CP2000 audit letters based on Form 1099-K
We’ve seen a flurry of customers coming to TaxBit for help with CP2000 letters based on Form 1099-K’s issued by exchanges during the 2018 tax year. The Form 1099-K reports a user’s total aggregate volume of payment transactions and does not take into account cost basis, as such does not accurately represent what you might owe in taxes. Form 1099-K was not intended for digital asset transactions and many exchanges have engaged TaxBit to migrate to the correct 1099-B tax forms.
If you received a Form 1099-K from a cryptocurrency exchange, we feel your pain and are here to help! Fortunately, TaxBit’s team of experts has worked with thousands of users to accurately reflect their cost basis, respond to and resolve these IRS audit letters. When taxpayers have engaged TaxBit in a timely manner, we have a 100% resolution rate with the IRS relating to Form 1099-K’s issued by exchanges.
2018 Tax Year Currently Under IRS Review
The IRS audits on a two-year lag, meaning they are currently reviewing the 2018 tax year. Fortunately, most cryptocurrency exchanges stopped issuing Form 1099-K in 2018 or 2019, meaning that these letters will not persist in perpetuity. For the 2020 tax year, we don’t anticipate any exchanges to issue the incorrect Form 1099-K’s, as Coinbase, along with many other exchanges, announced ceasing the issuance of this form.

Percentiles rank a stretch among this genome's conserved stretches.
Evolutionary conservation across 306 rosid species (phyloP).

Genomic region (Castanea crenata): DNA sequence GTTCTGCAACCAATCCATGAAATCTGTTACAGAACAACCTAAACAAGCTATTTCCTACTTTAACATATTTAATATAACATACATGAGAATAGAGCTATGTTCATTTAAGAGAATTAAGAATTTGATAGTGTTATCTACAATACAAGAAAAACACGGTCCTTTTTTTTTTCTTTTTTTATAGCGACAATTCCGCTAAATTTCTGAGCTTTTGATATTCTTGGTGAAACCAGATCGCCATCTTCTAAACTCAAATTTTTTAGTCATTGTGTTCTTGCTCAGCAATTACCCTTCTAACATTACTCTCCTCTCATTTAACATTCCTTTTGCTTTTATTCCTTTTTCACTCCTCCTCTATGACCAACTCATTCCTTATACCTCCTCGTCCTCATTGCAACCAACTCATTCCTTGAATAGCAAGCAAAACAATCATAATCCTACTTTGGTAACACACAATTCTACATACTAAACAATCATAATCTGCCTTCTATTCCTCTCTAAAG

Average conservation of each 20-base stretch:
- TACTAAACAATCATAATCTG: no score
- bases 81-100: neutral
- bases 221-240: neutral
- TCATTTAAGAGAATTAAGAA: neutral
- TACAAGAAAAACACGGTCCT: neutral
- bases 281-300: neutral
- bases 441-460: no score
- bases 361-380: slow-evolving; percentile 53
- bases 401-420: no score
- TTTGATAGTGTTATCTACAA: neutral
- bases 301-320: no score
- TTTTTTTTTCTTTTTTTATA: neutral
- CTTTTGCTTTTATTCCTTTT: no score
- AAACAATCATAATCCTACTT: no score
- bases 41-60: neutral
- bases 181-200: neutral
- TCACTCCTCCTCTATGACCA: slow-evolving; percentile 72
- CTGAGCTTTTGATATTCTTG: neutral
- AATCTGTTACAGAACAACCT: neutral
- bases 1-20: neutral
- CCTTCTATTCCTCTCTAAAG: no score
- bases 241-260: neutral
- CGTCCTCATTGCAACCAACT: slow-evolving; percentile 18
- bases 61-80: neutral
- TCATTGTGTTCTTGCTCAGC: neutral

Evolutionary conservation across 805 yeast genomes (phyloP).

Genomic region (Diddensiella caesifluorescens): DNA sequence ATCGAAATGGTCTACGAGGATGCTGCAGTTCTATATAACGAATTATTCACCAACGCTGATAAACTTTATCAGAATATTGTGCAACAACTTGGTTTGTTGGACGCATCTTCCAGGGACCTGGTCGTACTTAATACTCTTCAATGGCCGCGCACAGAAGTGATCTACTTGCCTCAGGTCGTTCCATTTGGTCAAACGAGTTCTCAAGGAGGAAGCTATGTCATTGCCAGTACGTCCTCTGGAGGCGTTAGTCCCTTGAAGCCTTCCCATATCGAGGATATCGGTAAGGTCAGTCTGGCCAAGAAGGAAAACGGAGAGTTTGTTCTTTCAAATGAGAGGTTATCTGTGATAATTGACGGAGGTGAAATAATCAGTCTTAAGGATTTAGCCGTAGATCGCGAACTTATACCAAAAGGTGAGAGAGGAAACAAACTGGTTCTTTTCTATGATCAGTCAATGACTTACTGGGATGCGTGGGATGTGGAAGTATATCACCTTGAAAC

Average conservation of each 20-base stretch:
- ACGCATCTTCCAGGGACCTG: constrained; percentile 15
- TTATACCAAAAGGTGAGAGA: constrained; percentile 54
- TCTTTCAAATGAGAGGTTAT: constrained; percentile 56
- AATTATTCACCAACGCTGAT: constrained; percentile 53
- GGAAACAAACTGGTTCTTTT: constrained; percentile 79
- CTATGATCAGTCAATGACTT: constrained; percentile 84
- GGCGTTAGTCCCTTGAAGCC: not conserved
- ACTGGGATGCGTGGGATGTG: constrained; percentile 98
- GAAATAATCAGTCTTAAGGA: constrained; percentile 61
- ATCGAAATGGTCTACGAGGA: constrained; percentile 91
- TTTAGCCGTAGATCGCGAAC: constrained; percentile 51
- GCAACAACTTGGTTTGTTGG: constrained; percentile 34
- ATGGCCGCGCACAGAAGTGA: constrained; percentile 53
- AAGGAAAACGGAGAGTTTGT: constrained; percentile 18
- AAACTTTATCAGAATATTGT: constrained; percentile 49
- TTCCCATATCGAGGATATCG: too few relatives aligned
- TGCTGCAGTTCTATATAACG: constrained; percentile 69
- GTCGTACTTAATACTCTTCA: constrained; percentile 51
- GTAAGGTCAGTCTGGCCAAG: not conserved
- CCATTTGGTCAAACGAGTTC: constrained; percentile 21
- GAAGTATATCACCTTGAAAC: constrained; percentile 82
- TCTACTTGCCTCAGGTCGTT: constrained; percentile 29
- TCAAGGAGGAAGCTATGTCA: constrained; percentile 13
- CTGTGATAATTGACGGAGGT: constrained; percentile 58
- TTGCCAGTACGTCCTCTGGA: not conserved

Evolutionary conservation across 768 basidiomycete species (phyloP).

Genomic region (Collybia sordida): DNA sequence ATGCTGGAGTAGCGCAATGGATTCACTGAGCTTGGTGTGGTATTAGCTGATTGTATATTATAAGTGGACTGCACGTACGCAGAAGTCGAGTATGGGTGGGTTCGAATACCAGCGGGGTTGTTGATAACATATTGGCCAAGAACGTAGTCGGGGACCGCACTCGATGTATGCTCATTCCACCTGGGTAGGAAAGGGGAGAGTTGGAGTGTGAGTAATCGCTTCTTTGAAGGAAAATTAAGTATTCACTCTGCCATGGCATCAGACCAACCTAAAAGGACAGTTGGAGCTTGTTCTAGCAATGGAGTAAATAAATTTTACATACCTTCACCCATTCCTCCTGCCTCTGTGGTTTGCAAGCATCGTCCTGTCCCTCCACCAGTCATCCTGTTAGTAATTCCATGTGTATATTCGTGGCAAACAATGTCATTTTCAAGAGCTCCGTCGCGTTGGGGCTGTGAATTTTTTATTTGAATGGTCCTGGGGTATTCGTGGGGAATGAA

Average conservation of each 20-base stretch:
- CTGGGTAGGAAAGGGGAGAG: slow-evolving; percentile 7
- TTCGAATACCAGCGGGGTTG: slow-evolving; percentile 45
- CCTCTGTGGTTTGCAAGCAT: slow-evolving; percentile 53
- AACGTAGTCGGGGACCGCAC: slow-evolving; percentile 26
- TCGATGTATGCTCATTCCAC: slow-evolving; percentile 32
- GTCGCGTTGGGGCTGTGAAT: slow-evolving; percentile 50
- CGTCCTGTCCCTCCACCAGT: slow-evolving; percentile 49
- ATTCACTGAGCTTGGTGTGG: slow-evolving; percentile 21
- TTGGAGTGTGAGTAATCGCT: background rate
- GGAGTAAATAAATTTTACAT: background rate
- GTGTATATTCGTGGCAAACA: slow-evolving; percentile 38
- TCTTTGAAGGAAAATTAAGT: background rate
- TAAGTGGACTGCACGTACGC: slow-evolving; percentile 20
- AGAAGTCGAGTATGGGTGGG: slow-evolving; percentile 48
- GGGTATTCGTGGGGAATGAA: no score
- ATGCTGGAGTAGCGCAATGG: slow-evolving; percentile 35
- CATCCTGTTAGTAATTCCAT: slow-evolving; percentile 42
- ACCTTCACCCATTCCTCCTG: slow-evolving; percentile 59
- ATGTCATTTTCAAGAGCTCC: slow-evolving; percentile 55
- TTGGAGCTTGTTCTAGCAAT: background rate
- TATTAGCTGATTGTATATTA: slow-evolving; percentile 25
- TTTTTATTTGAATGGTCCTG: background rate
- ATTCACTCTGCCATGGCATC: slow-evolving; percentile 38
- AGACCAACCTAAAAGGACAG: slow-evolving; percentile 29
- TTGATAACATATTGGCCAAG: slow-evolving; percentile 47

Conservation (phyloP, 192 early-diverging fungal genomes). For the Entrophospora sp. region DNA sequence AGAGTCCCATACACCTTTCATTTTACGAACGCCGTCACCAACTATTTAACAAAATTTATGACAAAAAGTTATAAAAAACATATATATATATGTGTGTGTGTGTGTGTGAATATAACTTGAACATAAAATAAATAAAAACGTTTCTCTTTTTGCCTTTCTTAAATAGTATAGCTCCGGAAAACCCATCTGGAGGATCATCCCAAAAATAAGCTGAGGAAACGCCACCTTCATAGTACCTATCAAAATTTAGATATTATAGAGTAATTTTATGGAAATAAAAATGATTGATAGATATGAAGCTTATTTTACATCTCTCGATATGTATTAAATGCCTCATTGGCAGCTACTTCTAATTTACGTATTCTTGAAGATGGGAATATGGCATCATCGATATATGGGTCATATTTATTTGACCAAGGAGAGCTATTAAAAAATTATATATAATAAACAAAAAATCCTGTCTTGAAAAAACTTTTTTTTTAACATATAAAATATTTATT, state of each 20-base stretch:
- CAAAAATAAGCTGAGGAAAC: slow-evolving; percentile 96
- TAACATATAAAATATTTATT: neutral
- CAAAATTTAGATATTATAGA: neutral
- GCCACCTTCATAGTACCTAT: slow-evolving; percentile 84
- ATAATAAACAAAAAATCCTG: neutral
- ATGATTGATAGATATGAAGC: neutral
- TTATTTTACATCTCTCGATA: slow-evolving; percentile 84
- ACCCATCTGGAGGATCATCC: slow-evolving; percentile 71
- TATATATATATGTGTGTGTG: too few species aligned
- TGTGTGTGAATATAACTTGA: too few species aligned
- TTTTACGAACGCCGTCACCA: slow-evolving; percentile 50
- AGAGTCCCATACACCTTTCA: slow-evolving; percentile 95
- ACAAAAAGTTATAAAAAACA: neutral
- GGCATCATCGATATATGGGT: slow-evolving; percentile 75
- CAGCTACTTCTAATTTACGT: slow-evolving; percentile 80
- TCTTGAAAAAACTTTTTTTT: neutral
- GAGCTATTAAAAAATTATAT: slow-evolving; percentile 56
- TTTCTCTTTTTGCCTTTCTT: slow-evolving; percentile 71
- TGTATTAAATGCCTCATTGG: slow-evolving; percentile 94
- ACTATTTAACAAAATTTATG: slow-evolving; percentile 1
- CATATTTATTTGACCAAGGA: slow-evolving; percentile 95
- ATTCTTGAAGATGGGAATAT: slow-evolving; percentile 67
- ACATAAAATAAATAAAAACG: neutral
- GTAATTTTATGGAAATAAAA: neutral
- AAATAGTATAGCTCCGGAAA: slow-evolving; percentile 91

The recent wave of cryptocurrency audits based on Form 1099-K’s issued during the 2018 tax year began early November 2020 resulting in taxpayers coming to TaxBit for assistance. We have worked with hundreds of customers over the past month to resolve the inflated amounts that were reported to the IRS. We have seen CP2000 letters relating to at least three different popular exchanges in the past few weeks and expect the number of taxpayers seeking assistance to only increase.
If you received a CP2000 letter, don’t panic, reach out to the TaxBit support team via our live chat. Our team of industry-leading experts will help you quickly and easily resolve the dispute while working to ensure you don’t pay more in taxes than you’re legally obligated. Most importantly, DO NOT ignore a CP2000 letter, make sure to take into consideration the deadlines that are clearly listed on the letter. Failure to respond to a CP2000 can result in a default judgement.
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